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Architect your way to a greener cloud

It's been a big few months in the race to net zero with both the Intergovernmental Panel on Climate Change (IPCC) and UK Government publishing a slew of new reports, strategies and policies. Against that backdrop, and with many more organisations seeking to digitalise their operations, we’re examining the benefits of cloud-based solutions – and plotting the path to a successful digital transformation.

With data centres responsible for 2% of global GHG emissions, according to Climate Neutral Group1 , cloud can play a significant role in the transition to a lower emission alternative. Many initiatives have already been undertaken by Cloud Service Providers (CSPs) to reduce their direct and value chain Greenhouse Gas (GHG) emissions and provide their customers with sustainable cloud options.

One core initiative is the transition towards renewable or carbon-free energy sources. While CSPs may report that their operations are powered by 100% renewables, it’s important to understand that this figure is often achieved through Renewable Energy Credits and Carbon Offsets, meaning that there is still a carbon impact to consider, and that energy reduction is key when it comes to operating in the Cloud. So, what can users of the cloud do to consume cloud in a responsible way?

Setting up for sustainable cloud consumption

Architects must consider the environmental impact of decisions throughout each stage of the cloud journey. Establishing organisation-wide sustainable Cloud architecture guidelines with buy-in from all IT and business stakeholders puts sustainability at the core of Cloud architecture. To support this, we highlight four key principles organisations should include within theirCloud Architecture Checklist:

1. Disaster Recovery Planning

There should be more focus on ‘rightsizing’ the retention policies of applications as well as the need to provide multi availability zone backup. In 2020 it was estimated by Tech Republic that 6.4 million tons of CO2 polluted the atmosphere due to information stored in Data centres that was never accessed or used – these files are known as ‘dark data’ . Architects should consider the chosen and default retention policies in the Cloud as well as whether backup is needed or if One-Zone infrequent access could be sufficient based on the importance of data.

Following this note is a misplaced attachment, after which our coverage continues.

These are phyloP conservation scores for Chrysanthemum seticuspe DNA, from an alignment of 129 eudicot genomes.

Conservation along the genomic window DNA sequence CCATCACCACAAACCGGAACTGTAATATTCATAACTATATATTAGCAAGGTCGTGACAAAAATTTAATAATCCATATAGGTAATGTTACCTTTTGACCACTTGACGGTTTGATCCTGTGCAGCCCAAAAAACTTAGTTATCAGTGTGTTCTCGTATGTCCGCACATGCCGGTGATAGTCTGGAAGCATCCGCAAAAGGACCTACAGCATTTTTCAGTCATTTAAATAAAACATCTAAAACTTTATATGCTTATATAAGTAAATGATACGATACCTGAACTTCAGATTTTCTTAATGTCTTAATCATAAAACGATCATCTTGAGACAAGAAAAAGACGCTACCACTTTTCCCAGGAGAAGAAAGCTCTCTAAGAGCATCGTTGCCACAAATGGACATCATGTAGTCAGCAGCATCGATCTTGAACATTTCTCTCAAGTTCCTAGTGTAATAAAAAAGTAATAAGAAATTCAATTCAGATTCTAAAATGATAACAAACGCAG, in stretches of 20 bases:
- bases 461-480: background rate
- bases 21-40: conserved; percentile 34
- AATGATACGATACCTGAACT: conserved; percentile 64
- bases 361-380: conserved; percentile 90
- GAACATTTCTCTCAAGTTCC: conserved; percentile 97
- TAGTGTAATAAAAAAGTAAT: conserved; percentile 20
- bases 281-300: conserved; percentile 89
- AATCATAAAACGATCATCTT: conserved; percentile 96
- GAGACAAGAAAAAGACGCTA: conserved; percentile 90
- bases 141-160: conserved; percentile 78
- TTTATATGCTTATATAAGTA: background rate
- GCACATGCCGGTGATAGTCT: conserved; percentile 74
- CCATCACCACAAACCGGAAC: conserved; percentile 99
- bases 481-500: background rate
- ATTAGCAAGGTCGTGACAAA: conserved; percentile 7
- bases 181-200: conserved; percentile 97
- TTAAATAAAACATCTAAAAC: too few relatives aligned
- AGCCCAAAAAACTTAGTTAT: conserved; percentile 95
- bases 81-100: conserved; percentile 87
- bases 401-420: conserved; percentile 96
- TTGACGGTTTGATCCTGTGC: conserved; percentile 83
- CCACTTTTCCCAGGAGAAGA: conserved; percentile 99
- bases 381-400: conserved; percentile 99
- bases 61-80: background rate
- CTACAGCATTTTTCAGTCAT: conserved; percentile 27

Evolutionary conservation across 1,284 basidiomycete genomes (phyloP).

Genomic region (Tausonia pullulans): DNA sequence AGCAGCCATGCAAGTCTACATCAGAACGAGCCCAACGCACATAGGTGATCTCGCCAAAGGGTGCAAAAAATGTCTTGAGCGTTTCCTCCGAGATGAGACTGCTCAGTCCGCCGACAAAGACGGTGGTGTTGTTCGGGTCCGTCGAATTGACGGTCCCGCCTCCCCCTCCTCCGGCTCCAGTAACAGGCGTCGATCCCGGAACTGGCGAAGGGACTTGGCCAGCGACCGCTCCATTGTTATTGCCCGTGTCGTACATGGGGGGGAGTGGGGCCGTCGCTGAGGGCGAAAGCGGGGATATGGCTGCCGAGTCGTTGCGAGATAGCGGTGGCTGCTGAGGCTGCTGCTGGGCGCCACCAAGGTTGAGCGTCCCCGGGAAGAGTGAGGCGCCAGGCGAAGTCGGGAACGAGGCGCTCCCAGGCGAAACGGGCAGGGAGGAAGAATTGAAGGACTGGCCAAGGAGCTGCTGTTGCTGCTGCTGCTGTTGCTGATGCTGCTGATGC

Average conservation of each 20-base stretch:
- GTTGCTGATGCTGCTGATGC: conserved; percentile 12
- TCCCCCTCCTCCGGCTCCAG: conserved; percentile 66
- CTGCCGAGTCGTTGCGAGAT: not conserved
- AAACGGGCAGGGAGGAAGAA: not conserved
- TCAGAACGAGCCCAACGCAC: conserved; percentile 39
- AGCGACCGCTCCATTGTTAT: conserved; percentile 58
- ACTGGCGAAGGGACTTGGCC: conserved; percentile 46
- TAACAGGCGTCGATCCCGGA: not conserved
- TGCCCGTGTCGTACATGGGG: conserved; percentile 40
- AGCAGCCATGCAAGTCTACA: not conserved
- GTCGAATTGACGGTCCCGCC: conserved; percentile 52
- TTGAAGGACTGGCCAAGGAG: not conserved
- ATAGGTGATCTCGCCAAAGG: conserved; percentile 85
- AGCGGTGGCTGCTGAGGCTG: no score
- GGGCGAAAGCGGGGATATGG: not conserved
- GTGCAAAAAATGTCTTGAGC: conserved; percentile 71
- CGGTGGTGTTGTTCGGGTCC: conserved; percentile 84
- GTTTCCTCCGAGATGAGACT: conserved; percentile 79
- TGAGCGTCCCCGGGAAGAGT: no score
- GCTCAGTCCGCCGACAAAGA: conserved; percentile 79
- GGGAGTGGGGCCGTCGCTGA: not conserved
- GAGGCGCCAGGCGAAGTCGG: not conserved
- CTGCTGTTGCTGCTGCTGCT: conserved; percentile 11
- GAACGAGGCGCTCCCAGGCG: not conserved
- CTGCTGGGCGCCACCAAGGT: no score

2. Hot and Cold Storage

Taking the time to prioritise data into hot and cold storage can both improve cost efficiencies and reduce environmental impact. Cold storage is typically used for compliance and HR data whilst hot storage is used for operational data sets that requires high-performance functionality and speed. Tiered storage, such as Amazon’s S3 intelligent tiering, can be implemented to provide an automatic lifecycle policy that moves data objects to the most appropriate storage tier based on access frequency. According to a study by Carnegie Mellon University in 2017, Data transfer and storage can still account for 3-7KWh of energy costs per 100 GBs depending on factors such as the distance of the Cloud Region from the place it’s accessed.

Architects should consider the needs of their applications and tailor their storage performance based on this. The use of solid-state drives (SSDs) typically for transactional workloads, rather than hard-disk drives (HDDs), typically for streaming workloads, can immensely benefit sustainability. General SSDs and low power consumption SSDs consume 50% and 94% less power than HDDs respectively. When choosing to place data in storage types, architects can ensure a greener cloud by choosing the appropriate volume type.